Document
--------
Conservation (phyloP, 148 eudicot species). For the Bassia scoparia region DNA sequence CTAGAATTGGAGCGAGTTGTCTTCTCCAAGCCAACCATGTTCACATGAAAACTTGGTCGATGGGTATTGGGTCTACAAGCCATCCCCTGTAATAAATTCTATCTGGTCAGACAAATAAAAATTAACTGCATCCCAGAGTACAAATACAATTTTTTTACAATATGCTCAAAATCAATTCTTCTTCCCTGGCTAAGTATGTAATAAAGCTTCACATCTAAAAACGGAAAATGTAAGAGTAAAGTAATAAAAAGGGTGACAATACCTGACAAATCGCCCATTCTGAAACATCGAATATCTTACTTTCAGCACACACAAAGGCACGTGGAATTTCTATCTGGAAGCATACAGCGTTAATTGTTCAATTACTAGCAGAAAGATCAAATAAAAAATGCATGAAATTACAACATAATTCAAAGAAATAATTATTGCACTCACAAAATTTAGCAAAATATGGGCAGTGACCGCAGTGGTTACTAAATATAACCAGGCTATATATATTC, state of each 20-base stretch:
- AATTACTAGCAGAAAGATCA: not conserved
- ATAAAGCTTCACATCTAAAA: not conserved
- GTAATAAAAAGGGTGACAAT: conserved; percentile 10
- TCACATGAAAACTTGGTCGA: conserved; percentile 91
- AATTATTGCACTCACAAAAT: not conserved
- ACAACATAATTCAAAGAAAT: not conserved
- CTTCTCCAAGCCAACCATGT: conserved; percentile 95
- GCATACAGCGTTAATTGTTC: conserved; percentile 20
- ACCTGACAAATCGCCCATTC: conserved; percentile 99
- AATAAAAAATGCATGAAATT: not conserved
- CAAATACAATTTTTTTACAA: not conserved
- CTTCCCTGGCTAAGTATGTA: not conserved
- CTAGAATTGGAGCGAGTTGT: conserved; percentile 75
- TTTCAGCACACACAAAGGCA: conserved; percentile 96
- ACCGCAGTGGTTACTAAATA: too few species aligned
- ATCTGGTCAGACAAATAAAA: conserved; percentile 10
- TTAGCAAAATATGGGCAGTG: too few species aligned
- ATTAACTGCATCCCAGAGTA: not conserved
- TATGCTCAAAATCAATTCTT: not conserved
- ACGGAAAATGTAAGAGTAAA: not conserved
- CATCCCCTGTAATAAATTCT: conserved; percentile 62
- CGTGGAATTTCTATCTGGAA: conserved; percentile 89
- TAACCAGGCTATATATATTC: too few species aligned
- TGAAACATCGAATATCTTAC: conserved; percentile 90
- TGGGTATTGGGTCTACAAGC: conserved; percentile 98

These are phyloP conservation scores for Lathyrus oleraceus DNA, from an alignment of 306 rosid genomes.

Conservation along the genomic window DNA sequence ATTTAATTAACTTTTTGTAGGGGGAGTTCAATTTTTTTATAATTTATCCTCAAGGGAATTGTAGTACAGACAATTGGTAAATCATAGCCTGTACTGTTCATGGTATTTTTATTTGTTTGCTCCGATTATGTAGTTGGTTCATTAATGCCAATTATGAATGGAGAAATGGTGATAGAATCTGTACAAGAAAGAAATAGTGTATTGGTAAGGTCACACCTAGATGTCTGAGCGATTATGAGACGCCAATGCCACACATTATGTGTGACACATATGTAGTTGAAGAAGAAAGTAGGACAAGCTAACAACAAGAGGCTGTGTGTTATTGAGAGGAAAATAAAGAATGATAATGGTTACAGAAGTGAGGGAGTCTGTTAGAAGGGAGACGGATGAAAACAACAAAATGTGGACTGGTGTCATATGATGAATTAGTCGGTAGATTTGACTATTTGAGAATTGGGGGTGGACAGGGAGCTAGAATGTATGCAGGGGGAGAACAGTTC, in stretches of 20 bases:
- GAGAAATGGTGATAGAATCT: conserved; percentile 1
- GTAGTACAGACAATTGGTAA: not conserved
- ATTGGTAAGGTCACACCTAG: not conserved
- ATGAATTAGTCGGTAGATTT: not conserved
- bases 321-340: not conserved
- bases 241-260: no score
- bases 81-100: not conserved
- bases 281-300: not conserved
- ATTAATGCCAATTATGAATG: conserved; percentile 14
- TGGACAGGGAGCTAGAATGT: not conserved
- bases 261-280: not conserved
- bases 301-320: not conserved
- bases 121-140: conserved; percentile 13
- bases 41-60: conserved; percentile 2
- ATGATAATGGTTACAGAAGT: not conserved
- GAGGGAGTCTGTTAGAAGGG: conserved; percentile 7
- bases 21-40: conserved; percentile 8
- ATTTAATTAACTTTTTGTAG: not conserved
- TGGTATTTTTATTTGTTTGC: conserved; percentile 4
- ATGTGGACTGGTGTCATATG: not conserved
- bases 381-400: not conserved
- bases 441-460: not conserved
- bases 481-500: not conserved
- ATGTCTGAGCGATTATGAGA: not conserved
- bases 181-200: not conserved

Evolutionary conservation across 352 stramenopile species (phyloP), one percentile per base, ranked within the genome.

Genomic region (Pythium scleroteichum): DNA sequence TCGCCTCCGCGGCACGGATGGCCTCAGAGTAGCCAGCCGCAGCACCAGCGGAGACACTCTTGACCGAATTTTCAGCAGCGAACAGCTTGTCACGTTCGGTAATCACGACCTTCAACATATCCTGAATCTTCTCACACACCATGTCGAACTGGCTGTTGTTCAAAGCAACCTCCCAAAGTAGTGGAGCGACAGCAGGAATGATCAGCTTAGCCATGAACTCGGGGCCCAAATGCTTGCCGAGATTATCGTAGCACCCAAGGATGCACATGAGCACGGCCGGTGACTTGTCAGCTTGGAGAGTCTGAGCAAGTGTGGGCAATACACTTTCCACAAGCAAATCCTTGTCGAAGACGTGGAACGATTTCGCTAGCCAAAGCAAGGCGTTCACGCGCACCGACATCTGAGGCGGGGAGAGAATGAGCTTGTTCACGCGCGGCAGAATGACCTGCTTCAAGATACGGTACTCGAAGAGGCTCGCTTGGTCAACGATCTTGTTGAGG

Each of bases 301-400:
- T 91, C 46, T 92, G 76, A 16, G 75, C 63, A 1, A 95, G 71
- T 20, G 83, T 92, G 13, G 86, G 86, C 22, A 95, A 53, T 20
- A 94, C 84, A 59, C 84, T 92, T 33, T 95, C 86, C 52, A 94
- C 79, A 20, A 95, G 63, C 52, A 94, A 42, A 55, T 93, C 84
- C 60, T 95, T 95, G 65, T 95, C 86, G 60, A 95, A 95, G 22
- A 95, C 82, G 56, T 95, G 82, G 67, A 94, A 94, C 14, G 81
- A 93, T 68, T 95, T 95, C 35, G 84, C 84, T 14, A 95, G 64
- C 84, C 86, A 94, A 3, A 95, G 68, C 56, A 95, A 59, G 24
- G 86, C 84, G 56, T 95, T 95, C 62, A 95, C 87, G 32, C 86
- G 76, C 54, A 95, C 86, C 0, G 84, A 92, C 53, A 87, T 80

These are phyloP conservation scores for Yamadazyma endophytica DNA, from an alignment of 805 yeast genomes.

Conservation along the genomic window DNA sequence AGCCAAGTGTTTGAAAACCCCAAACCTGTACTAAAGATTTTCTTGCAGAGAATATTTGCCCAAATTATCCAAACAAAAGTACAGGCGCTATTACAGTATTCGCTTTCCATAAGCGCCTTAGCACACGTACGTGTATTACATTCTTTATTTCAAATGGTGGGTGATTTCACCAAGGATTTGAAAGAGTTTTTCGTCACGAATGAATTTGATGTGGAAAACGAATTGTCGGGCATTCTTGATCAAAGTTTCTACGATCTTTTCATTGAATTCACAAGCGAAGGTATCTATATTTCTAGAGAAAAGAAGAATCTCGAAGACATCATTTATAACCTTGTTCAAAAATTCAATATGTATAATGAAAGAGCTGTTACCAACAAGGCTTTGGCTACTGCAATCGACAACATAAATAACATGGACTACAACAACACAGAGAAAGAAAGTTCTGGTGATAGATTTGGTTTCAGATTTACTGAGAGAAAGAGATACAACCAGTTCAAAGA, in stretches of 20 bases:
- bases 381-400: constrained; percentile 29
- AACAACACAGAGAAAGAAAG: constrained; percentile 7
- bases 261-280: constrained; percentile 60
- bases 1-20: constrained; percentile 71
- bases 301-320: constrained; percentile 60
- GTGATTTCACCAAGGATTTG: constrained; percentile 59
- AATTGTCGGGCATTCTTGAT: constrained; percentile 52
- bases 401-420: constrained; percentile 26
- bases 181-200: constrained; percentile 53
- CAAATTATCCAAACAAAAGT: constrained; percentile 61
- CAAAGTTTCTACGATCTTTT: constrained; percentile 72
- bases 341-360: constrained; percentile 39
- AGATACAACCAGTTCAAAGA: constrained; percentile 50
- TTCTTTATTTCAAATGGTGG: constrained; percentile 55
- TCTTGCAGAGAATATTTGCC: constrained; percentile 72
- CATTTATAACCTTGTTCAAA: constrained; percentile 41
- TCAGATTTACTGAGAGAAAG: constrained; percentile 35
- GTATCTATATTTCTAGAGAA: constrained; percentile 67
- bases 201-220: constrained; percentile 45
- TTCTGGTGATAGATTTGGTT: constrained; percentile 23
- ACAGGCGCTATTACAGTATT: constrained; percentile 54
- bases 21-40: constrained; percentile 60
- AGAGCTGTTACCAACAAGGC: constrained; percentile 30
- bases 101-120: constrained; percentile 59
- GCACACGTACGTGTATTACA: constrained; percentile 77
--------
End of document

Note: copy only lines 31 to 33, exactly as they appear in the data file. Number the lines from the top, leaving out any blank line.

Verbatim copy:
- ATTGGTAAGGTCACACCTAG: not conserved
- ATGAATTAGTCGGTAGATTT: not conserved
- bases 321-340: not conserved